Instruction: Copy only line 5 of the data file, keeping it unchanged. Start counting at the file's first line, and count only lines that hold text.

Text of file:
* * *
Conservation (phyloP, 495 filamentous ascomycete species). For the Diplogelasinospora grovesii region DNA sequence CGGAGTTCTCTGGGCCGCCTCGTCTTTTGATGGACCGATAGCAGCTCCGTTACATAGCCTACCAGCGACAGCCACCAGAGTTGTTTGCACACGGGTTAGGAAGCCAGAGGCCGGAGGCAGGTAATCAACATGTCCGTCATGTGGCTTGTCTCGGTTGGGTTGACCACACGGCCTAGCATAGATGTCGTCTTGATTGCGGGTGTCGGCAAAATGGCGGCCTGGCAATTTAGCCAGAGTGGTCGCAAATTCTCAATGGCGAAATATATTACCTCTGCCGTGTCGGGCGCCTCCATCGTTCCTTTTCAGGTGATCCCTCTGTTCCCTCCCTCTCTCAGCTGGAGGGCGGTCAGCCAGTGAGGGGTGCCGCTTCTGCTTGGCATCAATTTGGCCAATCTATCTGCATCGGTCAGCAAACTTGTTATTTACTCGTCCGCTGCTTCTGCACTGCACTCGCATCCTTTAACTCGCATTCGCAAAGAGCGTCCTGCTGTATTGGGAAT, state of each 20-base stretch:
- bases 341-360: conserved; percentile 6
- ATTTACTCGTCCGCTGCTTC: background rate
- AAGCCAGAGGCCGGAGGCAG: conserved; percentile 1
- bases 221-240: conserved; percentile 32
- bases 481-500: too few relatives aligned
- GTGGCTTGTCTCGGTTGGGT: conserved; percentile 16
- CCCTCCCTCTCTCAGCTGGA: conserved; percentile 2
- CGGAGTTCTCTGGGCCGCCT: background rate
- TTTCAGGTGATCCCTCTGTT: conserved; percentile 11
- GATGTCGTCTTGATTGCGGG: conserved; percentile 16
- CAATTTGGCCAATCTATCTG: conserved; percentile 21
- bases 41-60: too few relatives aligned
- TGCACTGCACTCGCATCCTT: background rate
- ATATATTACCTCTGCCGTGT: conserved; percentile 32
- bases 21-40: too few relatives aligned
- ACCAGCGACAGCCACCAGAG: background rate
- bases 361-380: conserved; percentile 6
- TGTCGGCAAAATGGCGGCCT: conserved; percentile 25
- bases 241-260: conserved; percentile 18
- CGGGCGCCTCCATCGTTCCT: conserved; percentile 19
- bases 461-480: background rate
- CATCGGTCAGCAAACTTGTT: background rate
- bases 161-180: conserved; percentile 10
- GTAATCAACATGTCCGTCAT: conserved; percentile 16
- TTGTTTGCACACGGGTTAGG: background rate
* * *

- bases 221-240: conserved; percentile 32